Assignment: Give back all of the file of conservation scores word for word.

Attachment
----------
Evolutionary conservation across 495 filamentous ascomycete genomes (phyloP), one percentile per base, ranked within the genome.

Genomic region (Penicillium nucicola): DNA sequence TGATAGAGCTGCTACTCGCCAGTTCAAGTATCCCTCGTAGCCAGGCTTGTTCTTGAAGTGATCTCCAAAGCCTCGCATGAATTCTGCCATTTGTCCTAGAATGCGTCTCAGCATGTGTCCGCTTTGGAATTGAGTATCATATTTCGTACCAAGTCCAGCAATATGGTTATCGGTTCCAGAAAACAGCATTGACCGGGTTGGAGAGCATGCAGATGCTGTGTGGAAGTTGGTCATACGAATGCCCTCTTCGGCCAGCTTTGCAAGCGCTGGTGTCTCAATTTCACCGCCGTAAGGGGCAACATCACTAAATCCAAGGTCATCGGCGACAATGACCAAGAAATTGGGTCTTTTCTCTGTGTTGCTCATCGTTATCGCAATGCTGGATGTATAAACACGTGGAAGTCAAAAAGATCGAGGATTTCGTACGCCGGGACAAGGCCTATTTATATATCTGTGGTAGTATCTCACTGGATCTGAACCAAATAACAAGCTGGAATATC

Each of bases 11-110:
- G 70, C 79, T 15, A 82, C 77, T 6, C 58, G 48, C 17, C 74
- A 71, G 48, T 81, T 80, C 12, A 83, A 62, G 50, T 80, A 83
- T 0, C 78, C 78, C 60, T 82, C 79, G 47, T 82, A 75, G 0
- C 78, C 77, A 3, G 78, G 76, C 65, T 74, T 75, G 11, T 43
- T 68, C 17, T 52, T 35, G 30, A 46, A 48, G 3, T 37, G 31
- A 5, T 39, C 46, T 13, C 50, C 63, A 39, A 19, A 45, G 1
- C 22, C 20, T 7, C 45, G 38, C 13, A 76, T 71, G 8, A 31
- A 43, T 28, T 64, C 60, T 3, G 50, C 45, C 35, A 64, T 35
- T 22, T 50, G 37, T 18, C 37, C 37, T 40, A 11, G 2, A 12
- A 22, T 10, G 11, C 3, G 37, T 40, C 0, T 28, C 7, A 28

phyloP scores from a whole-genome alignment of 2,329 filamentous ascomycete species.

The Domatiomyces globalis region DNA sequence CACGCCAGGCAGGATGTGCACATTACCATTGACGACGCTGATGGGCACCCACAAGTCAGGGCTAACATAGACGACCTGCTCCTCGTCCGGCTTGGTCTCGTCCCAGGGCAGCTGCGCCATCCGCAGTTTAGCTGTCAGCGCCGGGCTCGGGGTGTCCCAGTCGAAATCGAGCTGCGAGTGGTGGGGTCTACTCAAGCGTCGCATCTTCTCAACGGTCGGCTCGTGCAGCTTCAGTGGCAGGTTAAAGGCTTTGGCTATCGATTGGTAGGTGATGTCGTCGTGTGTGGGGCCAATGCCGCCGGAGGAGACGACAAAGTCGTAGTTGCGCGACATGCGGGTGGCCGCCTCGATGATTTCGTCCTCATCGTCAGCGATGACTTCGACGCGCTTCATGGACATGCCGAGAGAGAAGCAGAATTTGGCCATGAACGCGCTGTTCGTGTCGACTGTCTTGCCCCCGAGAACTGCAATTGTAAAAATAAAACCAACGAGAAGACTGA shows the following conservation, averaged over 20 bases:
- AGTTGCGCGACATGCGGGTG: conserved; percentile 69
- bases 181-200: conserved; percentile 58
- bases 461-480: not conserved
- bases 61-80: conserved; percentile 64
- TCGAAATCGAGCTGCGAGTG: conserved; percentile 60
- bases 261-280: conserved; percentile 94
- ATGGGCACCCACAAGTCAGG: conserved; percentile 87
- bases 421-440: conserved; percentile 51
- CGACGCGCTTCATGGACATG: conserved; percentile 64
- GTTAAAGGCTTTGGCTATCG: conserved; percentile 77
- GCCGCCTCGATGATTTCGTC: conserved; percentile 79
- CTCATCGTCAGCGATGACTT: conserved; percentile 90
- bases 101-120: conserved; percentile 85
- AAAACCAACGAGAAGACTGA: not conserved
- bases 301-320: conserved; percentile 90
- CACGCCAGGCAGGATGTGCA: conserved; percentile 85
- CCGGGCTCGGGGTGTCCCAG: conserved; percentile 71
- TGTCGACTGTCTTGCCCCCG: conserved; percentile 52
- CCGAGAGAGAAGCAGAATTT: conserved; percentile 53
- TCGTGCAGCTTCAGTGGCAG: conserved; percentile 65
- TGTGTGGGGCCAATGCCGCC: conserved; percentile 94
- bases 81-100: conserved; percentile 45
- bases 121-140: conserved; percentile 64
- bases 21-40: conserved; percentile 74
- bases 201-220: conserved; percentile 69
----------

Evolutionary conservation across 495 filamentous ascomycete genomes (phyloP), one percentile per base, ranked within the genome.

Genomic region (Penicillium nucicola): DNA sequence TGATAGAGCTGCTACTCGCCAGTTCAAGTATCCCTCGTAGCCAGGCTTGTTCTTGAAGTGATCTCCAAAGCCTCGCATGAATTCTGCCATTTGTCCTAGAATGCGTCTCAGCATGTGTCCGCTTTGGAATTGAGTATCATATTTCGTACCAAGTCCAGCAATATGGTTATCGGTTCCAGAAAACAGCATTGACCGGGTTGGAGAGCATGCAGATGCTGTGTGGAAGTTGGTCATACGAATGCCCTCTTCGGCCAGCTTTGCAAGCGCTGGTGTCTCAATTTCACCGCCGTAAGGGGCAACATCACTAAATCCAAGGTCATCGGCGACAATGACCAAGAAATTGGGTCTTTTCTCTGTGTTGCTCATCGTTATCGCAATGCTGGATGTATAAACACGTGGAAGTCAAAAAGATCGAGGATTTCGTACGCCGGGACAAGGCCTATTTATATATCTGTGGTAGTATCTCACTGGATCTGAACCAAATAACAAGCTGGAATATC

Each of bases 11-110:
- G 70, C 79, T 15, A 82, C 77, T 6, C 58, G 48, C 17, C 74
- A 71, G 48, T 81, T 80, C 12, A 83, A 62, G 50, T 80, A 83
- T 0, C 78, C 78, C 60, T 82, C 79, G 47, T 82, A 75, G 0
- C 78, C 77, A 3, G 78, G 76, C 65, T 74, T 75, G 11, T 43
- T 68, C 17, T 52, T 35, G 30, A 46, A 48, G 3, T 37, G 31
- A 5, T 39, C 46, T 13, C 50, C 63, A 39, A 19, A 45, G 1
- C 22, C 20, T 7, C 45, G 38, C 13, A 76, T 71, G 8, A 31
- A 43, T 28, T 64, C 60, T 3, G 50, C 45, C 35, A 64, T 35
- T 22, T 50, G 37, T 18, C 37, C 37, T 40, A 11, G 2, A 12
- A 22, T 10, G 11, C 3, G 37, T 40, C 0, T 28, C 7, A 28

phyloP scores from a whole-genome alignment of 2,329 filamentous ascomycete species.

The Domatiomyces globalis region DNA sequence CACGCCAGGCAGGATGTGCACATTACCATTGACGACGCTGATGGGCACCCACAAGTCAGGGCTAACATAGACGACCTGCTCCTCGTCCGGCTTGGTCTCGTCCCAGGGCAGCTGCGCCATCCGCAGTTTAGCTGTCAGCGCCGGGCTCGGGGTGTCCCAGTCGAAATCGAGCTGCGAGTGGTGGGGTCTACTCAAGCGTCGCATCTTCTCAACGGTCGGCTCGTGCAGCTTCAGTGGCAGGTTAAAGGCTTTGGCTATCGATTGGTAGGTGATGTCGTCGTGTGTGGGGCCAATGCCGCCGGAGGAGACGACAAAGTCGTAGTTGCGCGACATGCGGGTGGCCGCCTCGATGATTTCGTCCTCATCGTCAGCGATGACTTCGACGCGCTTCATGGACATGCCGAGAGAGAAGCAGAATTTGGCCATGAACGCGCTGTTCGTGTCGACTGTCTTGCCCCCGAGAACTGCAATTGTAAAAATAAAACCAACGAGAAGACTGA shows the following conservation, averaged over 20 bases:
- AGTTGCGCGACATGCGGGTG: conserved; percentile 69
- bases 181-200: conserved; percentile 58
- bases 461-480: not conserved
- bases 61-80: conserved; percentile 64
- TCGAAATCGAGCTGCGAGTG: conserved; percentile 60
- bases 261-280: conserved; percentile 94
- ATGGGCACCCACAAGTCAGG: conserved; percentile 87
- bases 421-440: conserved; percentile 51
- CGACGCGCTTCATGGACATG: conserved; percentile 64
- GTTAAAGGCTTTGGCTATCG: conserved; percentile 77
- GCCGCCTCGATGATTTCGTC: conserved; percentile 79
- CTCATCGTCAGCGATGACTT: conserved; percentile 90
- bases 101-120: conserved; percentile 85
- AAAACCAACGAGAAGACTGA: not conserved
- bases 301-320: conserved; percentile 90
- CACGCCAGGCAGGATGTGCA: conserved; percentile 85
- CCGGGCTCGGGGTGTCCCAG: conserved; percentile 71
- TGTCGACTGTCTTGCCCCCG: conserved; percentile 52
- CCGAGAGAGAAGCAGAATTT: conserved; percentile 53
- TCGTGCAGCTTCAGTGGCAG: conserved; percentile 65
- TGTGTGGGGCCAATGCCGCC: conserved; percentile 94
- bases 81-100: conserved; percentile 45
- bases 121-140: conserved; percentile 64
- bases 21-40: conserved; percentile 74
- bases 201-220: conserved; percentile 69